But is it important to change our approach to ethics because it’s the “right thing to do,” or because it’s the profitable thing to do? The real question is: does it matter?
Is it the right thing to do, or the profitable thing to do?
The real question is: does it matter?
One can certainly do well by doing good: Natura and fellow benefit corporations bear this out. Sustainable approaches can be cost-effective. And profits matter to the viability of any company. But so, many argue, do social goals. We have seen that a single-minded emphasis on profit can have disastrous consequences for all of us (e.g., the 2008 financial collapse). Questioning the motivation behind the new ethics may be academic. As Carlucci said, what’s at stake is the very existence of the company: “In the long term, companies that don’t have goals aligned with society are going to disappear.”
Ultimately, to answer the question of why all of this matters, we need to borrow a phrase from improv comedy: “Yes, and.” In improv, players build on one another’s words and actions and add information until a scene is fully realized. In this case, yes, it’s the right thing to do – and it’s profitable. Yes, it’s the right thing to do—and it’s pragmatic. Yes it’s the right thing to do—and it’s necessary. Sociologist Juliet Schor takes Carlucci’s warning one step further: “If we don’t get corporations’ goals aligned with society, one or the other of those entities is ultimately going to be unsustainable, either corporations or society.”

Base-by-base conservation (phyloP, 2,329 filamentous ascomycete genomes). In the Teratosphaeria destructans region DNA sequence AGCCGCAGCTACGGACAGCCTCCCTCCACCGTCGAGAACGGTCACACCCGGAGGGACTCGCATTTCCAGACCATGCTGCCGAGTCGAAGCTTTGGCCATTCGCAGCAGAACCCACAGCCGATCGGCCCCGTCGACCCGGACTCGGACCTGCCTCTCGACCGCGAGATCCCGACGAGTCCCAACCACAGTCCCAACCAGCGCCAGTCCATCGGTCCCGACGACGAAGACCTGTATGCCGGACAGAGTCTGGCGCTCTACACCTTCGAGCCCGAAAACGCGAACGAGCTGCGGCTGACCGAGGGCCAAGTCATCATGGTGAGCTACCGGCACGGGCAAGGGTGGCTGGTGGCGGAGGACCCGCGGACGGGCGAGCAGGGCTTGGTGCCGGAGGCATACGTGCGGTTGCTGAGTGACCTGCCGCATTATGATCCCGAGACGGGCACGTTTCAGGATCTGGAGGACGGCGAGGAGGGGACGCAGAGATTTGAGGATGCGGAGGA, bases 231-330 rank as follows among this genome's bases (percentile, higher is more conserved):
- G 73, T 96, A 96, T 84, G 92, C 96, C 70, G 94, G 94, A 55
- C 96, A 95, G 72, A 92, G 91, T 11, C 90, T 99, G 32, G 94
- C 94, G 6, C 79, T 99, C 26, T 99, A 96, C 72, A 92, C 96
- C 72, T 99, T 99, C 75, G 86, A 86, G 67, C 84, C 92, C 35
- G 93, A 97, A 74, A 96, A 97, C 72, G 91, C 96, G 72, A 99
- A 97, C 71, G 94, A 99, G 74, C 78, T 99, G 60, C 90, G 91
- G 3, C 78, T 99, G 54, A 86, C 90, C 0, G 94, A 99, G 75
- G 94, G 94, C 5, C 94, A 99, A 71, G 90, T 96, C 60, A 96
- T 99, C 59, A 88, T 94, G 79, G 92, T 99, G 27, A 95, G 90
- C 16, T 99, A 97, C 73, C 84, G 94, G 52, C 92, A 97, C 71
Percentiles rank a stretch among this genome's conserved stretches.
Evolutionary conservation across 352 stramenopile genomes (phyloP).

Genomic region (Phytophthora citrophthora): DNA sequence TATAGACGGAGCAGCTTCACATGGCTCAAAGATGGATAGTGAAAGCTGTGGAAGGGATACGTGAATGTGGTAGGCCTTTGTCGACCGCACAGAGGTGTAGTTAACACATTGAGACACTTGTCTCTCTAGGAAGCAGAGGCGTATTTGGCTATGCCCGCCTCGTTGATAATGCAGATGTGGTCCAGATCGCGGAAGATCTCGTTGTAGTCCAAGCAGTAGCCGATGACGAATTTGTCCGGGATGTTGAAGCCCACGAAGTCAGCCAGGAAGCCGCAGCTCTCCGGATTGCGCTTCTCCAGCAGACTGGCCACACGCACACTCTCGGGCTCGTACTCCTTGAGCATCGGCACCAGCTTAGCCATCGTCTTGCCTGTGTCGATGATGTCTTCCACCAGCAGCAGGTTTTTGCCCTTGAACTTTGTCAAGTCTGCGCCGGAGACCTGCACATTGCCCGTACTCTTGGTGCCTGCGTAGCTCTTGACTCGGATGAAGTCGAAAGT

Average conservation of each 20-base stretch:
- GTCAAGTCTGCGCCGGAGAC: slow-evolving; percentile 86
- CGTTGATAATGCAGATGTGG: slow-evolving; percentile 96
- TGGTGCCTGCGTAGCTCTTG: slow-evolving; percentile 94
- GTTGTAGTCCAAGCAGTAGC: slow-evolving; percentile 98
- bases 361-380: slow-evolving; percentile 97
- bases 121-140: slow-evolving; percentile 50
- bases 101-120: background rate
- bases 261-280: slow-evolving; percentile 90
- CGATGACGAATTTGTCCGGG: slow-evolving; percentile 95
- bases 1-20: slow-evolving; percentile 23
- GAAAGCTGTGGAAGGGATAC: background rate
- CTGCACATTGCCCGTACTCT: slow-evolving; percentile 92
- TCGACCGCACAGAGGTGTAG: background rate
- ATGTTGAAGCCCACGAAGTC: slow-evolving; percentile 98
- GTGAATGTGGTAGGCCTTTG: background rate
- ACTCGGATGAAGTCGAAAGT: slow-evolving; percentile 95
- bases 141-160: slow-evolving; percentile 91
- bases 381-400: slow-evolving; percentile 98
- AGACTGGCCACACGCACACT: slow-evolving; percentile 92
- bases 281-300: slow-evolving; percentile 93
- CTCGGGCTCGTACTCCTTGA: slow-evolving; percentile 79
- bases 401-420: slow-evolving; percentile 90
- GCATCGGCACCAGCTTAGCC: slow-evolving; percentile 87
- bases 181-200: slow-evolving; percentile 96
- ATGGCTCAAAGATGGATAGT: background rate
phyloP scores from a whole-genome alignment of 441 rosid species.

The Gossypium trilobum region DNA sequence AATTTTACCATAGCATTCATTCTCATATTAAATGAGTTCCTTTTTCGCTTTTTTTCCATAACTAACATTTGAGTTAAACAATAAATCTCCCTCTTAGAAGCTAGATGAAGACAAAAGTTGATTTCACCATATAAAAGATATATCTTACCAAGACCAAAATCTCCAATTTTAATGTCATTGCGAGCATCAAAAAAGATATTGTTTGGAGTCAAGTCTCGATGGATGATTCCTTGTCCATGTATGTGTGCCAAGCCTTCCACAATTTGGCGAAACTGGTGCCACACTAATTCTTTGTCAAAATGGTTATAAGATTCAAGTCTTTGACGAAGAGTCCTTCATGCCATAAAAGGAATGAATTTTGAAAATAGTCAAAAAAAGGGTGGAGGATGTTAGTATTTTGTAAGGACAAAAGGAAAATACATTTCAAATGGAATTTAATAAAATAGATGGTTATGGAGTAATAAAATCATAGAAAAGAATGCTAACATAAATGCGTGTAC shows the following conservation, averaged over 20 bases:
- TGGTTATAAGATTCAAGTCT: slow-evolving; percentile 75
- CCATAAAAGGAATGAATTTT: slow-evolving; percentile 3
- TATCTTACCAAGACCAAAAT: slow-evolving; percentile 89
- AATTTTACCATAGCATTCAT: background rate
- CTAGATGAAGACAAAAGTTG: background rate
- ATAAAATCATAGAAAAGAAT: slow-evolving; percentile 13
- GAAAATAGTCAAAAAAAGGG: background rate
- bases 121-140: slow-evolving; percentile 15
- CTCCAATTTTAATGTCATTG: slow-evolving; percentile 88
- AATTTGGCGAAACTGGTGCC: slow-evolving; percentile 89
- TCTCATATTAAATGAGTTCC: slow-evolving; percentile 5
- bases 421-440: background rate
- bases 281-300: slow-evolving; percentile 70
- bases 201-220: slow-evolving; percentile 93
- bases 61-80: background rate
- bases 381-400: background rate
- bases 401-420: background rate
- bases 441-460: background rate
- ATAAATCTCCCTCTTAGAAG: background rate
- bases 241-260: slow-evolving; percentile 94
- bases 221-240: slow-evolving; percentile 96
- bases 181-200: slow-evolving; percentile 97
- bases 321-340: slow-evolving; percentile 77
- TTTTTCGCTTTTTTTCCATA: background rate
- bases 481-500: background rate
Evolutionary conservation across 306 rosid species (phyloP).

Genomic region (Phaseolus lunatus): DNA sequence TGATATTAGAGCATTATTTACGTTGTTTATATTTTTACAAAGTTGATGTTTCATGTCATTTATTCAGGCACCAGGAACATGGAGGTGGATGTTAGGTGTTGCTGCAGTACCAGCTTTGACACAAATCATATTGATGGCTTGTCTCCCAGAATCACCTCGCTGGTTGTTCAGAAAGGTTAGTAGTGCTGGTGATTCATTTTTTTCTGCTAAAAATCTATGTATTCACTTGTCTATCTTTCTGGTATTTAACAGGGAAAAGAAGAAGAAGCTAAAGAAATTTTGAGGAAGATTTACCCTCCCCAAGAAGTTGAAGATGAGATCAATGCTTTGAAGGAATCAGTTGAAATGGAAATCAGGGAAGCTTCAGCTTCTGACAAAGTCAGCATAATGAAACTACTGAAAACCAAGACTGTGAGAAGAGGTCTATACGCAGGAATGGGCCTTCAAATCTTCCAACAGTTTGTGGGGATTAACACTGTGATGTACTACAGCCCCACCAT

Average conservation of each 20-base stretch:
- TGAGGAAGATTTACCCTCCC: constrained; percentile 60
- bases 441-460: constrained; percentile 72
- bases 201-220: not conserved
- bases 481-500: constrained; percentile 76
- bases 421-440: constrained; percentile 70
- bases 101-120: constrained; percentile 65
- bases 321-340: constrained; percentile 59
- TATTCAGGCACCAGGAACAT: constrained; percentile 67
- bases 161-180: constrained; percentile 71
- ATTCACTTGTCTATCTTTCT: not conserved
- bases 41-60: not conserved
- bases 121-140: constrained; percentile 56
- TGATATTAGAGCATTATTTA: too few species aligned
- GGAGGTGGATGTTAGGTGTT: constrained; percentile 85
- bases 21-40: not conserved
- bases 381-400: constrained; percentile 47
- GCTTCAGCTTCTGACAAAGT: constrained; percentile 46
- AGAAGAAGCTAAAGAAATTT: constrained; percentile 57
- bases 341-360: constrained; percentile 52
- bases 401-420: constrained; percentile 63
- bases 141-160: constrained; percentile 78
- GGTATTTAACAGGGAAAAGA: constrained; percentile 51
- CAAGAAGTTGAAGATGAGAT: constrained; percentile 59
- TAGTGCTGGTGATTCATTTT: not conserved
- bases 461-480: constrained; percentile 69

And finally, yes, it’s the right thing to do—and it matters to employees. What’s truly remarkable is the impact this approach to doing business has on a company’s internal culture. We’ve seen clients light up like fireflies when we start talking about the real, positive impact their company can have on culture and the world. Employees want permission to make a positive impact on the world through the work they do. When a company builds societal goals into its strategy, employees are excited to come to work. They matter.
Do businesses have the capacity to make transformational change for stakeholders inside and out? On this point, we’re right there with Gen Z. It’s not only where we should be headed; it’s where we must be headed.